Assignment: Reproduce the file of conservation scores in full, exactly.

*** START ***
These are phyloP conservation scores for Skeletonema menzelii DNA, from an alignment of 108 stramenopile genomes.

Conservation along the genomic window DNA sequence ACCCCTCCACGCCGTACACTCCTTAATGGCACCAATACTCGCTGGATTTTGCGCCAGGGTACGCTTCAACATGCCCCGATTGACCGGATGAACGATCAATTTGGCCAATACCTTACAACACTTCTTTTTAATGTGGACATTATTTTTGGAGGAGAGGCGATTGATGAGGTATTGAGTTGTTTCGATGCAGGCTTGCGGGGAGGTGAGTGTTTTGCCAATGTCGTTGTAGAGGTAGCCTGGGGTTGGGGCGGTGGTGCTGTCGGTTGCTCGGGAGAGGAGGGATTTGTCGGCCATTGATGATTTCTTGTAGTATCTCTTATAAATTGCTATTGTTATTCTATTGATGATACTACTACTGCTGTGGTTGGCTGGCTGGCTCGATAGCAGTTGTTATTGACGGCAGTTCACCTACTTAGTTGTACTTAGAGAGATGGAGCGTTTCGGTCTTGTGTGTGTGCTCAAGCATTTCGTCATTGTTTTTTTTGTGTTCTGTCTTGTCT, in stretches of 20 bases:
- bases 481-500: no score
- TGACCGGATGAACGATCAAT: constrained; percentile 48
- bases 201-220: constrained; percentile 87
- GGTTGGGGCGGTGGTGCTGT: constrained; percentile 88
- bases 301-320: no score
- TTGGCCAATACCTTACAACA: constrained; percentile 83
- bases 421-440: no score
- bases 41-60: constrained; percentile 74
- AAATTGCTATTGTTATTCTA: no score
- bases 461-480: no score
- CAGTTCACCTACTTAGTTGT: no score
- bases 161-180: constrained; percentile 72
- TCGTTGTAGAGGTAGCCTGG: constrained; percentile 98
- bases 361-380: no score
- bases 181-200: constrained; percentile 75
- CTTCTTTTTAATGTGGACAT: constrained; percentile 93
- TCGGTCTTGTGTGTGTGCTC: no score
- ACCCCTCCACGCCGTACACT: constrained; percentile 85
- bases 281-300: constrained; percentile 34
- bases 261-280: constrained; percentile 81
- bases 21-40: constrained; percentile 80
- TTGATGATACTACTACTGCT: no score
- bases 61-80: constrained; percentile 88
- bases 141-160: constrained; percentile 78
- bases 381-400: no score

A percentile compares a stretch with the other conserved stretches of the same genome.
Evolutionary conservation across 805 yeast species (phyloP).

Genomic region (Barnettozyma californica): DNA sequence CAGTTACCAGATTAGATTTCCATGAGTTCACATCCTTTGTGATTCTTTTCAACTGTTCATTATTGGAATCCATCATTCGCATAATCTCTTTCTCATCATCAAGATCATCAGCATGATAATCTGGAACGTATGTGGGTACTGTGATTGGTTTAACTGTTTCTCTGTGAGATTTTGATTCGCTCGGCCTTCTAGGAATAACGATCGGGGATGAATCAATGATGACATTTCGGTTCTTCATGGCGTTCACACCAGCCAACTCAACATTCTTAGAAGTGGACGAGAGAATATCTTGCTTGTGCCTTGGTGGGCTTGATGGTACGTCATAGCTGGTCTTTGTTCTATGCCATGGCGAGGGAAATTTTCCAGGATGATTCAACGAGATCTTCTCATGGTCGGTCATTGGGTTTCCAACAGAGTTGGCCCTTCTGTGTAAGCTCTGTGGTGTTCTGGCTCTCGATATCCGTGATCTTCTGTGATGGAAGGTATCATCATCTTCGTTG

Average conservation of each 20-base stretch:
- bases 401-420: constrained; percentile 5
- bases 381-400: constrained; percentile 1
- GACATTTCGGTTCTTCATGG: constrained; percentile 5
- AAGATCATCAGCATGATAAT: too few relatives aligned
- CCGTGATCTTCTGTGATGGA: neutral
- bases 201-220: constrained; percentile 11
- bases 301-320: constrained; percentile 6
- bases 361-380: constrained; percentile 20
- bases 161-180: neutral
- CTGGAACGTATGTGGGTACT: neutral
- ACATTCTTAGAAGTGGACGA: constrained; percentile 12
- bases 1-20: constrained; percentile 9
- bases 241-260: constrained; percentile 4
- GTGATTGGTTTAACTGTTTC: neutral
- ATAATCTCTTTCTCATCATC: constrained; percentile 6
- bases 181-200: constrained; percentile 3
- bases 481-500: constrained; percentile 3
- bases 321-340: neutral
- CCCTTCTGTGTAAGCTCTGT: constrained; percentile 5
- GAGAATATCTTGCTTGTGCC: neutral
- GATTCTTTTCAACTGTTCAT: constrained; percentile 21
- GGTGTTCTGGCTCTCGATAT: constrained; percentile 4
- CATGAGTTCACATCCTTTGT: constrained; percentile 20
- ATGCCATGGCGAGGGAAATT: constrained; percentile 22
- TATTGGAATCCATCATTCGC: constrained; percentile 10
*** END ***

These are phyloP conservation scores for Skeletonema menzelii DNA, from an alignment of 108 stramenopile genomes.

Conservation along the genomic window DNA sequence ACCCCTCCACGCCGTACACTCCTTAATGGCACCAATACTCGCTGGATTTTGCGCCAGGGTACGCTTCAACATGCCCCGATTGACCGGATGAACGATCAATTTGGCCAATACCTTACAACACTTCTTTTTAATGTGGACATTATTTTTGGAGGAGAGGCGATTGATGAGGTATTGAGTTGTTTCGATGCAGGCTTGCGGGGAGGTGAGTGTTTTGCCAATGTCGTTGTAGAGGTAGCCTGGGGTTGGGGCGGTGGTGCTGTCGGTTGCTCGGGAGAGGAGGGATTTGTCGGCCATTGATGATTTCTTGTAGTATCTCTTATAAATTGCTATTGTTATTCTATTGATGATACTACTACTGCTGTGGTTGGCTGGCTGGCTCGATAGCAGTTGTTATTGACGGCAGTTCACCTACTTAGTTGTACTTAGAGAGATGGAGCGTTTCGGTCTTGTGTGTGTGCTCAAGCATTTCGTCATTGTTTTTTTTGTGTTCTGTCTTGTCT, in stretches of 20 bases:
- bases 481-500: no score
- TGACCGGATGAACGATCAAT: constrained; percentile 48
- bases 201-220: constrained; percentile 87
- GGTTGGGGCGGTGGTGCTGT: constrained; percentile 88
- bases 301-320: no score
- TTGGCCAATACCTTACAACA: constrained; percentile 83
- bases 421-440: no score
- bases 41-60: constrained; percentile 74
- AAATTGCTATTGTTATTCTA: no score
- bases 461-480: no score
- CAGTTCACCTACTTAGTTGT: no score
- bases 161-180: constrained; percentile 72
- TCGTTGTAGAGGTAGCCTGG: constrained; percentile 98
- bases 361-380: no score
- bases 181-200: constrained; percentile 75
- CTTCTTTTTAATGTGGACAT: constrained; percentile 93
- TCGGTCTTGTGTGTGTGCTC: no score
- ACCCCTCCACGCCGTACACT: constrained; percentile 85
- bases 281-300: constrained; percentile 34
- bases 261-280: constrained; percentile 81
- bases 21-40: constrained; percentile 80
- TTGATGATACTACTACTGCT: no score
- bases 61-80: constrained; percentile 88
- bases 141-160: constrained; percentile 78
- bases 381-400: no score

A percentile compares a stretch with the other conserved stretches of the same genome.
Evolutionary conservation across 805 yeast species (phyloP).

Genomic region (Barnettozyma californica): DNA sequence CAGTTACCAGATTAGATTTCCATGAGTTCACATCCTTTGTGATTCTTTTCAACTGTTCATTATTGGAATCCATCATTCGCATAATCTCTTTCTCATCATCAAGATCATCAGCATGATAATCTGGAACGTATGTGGGTACTGTGATTGGTTTAACTGTTTCTCTGTGAGATTTTGATTCGCTCGGCCTTCTAGGAATAACGATCGGGGATGAATCAATGATGACATTTCGGTTCTTCATGGCGTTCACACCAGCCAACTCAACATTCTTAGAAGTGGACGAGAGAATATCTTGCTTGTGCCTTGGTGGGCTTGATGGTACGTCATAGCTGGTCTTTGTTCTATGCCATGGCGAGGGAAATTTTCCAGGATGATTCAACGAGATCTTCTCATGGTCGGTCATTGGGTTTCCAACAGAGTTGGCCCTTCTGTGTAAGCTCTGTGGTGTTCTGGCTCTCGATATCCGTGATCTTCTGTGATGGAAGGTATCATCATCTTCGTTG

Average conservation of each 20-base stretch:
- bases 401-420: constrained; percentile 5
- bases 381-400: constrained; percentile 1
- GACATTTCGGTTCTTCATGG: constrained; percentile 5
- AAGATCATCAGCATGATAAT: too few relatives aligned
- CCGTGATCTTCTGTGATGGA: neutral
- bases 201-220: constrained; percentile 11
- bases 301-320: constrained; percentile 6
- bases 361-380: constrained; percentile 20
- bases 161-180: neutral
- CTGGAACGTATGTGGGTACT: neutral
- ACATTCTTAGAAGTGGACGA: constrained; percentile 12
- bases 1-20: constrained; percentile 9
- bases 241-260: constrained; percentile 4
- GTGATTGGTTTAACTGTTTC: neutral
- ATAATCTCTTTCTCATCATC: constrained; percentile 6
- bases 181-200: constrained; percentile 3
- bases 481-500: constrained; percentile 3
- bases 321-340: neutral
- CCCTTCTGTGTAAGCTCTGT: constrained; percentile 5
- GAGAATATCTTGCTTGTGCC: neutral
- GATTCTTTTCAACTGTTCAT: constrained; percentile 21
- GGTGTTCTGGCTCTCGATAT: constrained; percentile 4
- CATGAGTTCACATCCTTTGT: constrained; percentile 20
- ATGCCATGGCGAGGGAAATT: constrained; percentile 22
- TATTGGAATCCATCATTCGC: constrained; percentile 10